This review may contain spoilers. I can handle the truth.
ScreeningNotes’s review published on Letterboxd:
This review may contain spoilers.
Trauma. Half the world is dead. How do you deal with that? You go back to work like Natasha, you start a support group like Steve, you use this as an opportunity to find yourself like Bruce? You have to move on and do something, because you can't change the past. Or can you?
Power. Thanos is still alive and must be punished for his evil acts. But beheading one madman doesn't rid the world of power; Thanos may have been evil, and he may have wielded power, but he was not power incarnate. The Infinity Stones are power, and you can't just rid the world of them. Or can you?
Change. Thanos forced his vision of the world upon you, but now you've claimed his power for yourself. So what do you do with it? Do you change the world to make it a better place? You can't just return it to the way it was before. Or can you?
There's a much more interesting version of this same three-part thematic structure wherein the dead are still brought back, but doing so only makes everything worse: the returned are broken and confused about the 5 year gap between their death and rebirth, the psychological healing done by the survivors in that time is undone, people who healed regress; and now the Avengers have reassembled the Infinity Gauntlet and alerted past-Thanos to it, reintroducing the ultimate evil into this even more broken world.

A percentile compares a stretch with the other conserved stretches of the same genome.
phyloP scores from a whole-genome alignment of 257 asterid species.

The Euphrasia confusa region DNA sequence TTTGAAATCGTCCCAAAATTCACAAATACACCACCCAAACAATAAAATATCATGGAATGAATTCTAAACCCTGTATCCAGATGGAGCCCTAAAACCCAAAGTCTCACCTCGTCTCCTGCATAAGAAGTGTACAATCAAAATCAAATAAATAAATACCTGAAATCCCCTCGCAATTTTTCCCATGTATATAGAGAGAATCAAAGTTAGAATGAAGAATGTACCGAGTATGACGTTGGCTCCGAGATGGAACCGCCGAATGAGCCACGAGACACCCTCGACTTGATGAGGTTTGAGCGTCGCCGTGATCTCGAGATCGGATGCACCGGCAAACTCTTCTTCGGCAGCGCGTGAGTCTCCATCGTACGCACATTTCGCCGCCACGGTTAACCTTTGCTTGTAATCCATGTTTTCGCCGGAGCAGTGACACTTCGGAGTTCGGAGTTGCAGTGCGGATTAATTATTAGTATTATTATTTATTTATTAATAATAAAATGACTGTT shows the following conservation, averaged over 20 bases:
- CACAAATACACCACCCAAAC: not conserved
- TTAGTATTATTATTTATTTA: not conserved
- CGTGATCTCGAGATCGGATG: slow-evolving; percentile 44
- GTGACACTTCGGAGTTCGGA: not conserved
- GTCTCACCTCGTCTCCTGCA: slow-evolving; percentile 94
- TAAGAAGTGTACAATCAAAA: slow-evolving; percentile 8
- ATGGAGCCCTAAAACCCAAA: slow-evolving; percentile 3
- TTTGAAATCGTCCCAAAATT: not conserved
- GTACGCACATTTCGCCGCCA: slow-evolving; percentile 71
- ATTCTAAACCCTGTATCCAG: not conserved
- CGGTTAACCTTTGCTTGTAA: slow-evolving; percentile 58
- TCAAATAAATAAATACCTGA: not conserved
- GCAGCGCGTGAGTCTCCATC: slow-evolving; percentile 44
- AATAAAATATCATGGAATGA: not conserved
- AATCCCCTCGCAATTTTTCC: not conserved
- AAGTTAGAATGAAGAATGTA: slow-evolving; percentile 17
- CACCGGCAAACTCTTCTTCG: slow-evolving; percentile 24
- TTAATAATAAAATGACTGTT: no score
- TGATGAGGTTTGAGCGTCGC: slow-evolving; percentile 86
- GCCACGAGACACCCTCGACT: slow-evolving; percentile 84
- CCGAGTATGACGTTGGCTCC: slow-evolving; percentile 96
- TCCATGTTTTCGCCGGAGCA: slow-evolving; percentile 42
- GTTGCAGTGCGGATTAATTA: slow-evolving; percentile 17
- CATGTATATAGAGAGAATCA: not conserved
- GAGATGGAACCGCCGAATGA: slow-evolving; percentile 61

This isn't just a more interesting movie because it's dark and dour and because happy endings are bad or whatever; it's more interesting because it takes its own themes seriously. In the real world we can't go back in time and erase our trauma (for all the movie's cute protestations against Back to the Future-style time travel corrections, this is exactly what it does), but even if we could in this theoretically sci-fi universe, it wouldn't make things better. That's not how trauma works. But in the world of Endgame, everyone returns from the dust and everything is just as it was. Trauma erased. In the real world you can't just eliminate power, but in Endgame you can send the Infinity Stones back in time and erase them from existence.
And what do the Avengers do while they wield this immense power? Bring about a utopia founded on their own principles of justice and equality? Nope, they return to the status quo. And while at first this seems to be a limitation on their individual abilities (i.e. they're barely able to use the Gauntlet at all), this move "back to normal" is always their goal from the start, and no one even brings up the possibility of using this power for good (they do realize that "normal" isn't good for, like, most of us, right?). Tony brings this up himself when he returns from drifting through space, even if the movie undercuts him: the Avengers are, for all intents and purposes, against change.